Fred Rogers, star of "Mister Rogers' Neighborhood," donated one of his iconic knitted cardigans to the Smithsonian Institution, where it is part of the permanent collection of the National Museum of American History in Washington, D.C., where it is considered a "Treasure of American History." This cardigan is a long-sleeve red cardigan with a zip closure and cable-knit detailing; like all of the sweaters Rogers wore on the children's television show, this sweater was hand knit by Rogers' mother, Nancy Rogers. The sweater's status as a piece of the National Museum of American History's permanent collection ensures not only that members of the public will be able to see it but also that it will be kept safe and in museum-quality condition.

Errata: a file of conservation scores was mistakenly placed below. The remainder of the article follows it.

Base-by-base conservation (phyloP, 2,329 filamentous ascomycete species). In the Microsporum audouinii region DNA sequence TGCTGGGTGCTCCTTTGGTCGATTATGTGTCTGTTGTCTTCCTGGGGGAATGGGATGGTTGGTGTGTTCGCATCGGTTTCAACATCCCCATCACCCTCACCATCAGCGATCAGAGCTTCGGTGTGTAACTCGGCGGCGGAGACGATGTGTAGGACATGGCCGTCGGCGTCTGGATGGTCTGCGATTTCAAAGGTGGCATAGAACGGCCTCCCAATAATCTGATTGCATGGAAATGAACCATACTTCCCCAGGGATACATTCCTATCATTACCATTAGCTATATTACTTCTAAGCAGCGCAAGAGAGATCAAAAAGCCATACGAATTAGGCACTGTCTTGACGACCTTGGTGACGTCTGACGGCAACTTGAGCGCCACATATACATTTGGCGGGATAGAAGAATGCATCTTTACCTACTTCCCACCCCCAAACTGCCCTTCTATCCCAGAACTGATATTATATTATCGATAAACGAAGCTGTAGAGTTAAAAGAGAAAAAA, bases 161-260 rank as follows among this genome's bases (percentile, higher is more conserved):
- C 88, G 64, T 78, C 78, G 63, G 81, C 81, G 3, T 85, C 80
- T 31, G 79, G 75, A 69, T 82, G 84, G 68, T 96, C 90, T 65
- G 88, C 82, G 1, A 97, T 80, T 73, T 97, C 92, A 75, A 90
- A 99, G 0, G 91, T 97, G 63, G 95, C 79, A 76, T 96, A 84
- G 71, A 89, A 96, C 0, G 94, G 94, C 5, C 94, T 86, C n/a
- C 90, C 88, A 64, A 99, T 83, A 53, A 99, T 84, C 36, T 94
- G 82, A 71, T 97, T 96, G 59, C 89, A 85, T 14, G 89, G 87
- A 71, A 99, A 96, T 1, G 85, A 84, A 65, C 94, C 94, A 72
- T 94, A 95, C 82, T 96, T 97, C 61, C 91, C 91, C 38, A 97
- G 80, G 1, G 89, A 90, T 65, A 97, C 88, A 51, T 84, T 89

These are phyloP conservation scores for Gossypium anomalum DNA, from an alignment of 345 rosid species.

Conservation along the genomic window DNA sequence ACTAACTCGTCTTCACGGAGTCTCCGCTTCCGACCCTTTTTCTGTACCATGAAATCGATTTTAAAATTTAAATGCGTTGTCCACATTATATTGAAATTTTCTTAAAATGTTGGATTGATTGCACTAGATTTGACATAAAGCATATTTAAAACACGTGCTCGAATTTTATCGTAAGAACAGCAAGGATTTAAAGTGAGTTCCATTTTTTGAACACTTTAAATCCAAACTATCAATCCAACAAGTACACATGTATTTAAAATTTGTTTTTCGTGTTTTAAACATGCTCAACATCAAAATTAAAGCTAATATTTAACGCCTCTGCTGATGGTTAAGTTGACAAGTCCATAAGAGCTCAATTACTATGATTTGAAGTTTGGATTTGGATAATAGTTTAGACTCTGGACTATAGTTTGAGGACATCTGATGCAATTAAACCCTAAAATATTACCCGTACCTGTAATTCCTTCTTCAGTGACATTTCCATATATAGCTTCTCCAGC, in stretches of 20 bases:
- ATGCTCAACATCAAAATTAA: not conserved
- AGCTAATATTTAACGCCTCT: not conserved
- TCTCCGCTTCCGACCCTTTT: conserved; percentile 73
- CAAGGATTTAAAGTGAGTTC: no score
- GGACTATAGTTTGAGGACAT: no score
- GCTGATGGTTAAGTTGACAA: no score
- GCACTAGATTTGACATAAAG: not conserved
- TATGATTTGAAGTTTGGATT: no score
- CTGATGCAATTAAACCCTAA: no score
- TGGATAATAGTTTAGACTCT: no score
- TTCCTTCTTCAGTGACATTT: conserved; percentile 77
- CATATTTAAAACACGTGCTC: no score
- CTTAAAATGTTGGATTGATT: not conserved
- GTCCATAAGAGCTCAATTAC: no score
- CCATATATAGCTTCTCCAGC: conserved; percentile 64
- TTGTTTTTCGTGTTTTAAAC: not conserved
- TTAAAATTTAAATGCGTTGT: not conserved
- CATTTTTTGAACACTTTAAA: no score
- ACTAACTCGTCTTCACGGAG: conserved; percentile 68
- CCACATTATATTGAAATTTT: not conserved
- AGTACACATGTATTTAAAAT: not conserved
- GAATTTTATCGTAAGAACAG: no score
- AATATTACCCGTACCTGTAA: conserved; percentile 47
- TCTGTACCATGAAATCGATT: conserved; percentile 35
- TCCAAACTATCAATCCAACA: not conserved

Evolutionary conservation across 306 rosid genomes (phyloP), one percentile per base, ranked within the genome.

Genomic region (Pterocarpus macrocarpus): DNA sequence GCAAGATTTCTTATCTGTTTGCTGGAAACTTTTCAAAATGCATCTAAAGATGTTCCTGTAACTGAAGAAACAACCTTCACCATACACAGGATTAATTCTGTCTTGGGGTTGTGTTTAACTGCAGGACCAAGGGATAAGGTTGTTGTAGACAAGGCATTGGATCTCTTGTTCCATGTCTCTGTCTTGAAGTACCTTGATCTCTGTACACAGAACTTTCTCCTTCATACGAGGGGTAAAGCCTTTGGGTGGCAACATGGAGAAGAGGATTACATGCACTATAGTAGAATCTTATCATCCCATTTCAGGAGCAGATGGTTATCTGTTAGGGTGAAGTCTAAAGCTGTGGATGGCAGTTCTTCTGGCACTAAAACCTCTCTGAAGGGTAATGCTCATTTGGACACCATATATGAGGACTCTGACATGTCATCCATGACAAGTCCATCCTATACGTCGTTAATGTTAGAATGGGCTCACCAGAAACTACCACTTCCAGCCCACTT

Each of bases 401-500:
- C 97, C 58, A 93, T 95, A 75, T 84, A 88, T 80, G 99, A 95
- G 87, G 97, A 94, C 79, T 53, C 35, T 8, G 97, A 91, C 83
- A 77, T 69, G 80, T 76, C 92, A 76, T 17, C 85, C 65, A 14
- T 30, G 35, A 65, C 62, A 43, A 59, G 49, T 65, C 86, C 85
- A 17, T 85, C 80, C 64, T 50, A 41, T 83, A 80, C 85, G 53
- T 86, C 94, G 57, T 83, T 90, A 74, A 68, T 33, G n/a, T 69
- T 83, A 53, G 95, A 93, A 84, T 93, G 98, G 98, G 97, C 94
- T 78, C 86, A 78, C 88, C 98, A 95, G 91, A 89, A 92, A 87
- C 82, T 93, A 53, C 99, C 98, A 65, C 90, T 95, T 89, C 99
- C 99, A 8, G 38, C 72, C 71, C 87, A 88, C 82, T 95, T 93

Rogers' sweaters were a regular part of an on-camera costume change that took place on each episode of "Mister Rogers' Neighborhood." Each episode would open with Rogers singing a song and walking onto the main set for the show, which was built to look like the living room in a private home. Rogers would change out of his outdoor outerwear and put on one of his signature zippered cardigans. These cardigans have come to symbolize Rogers' show and his efforts in the area of early childhood education.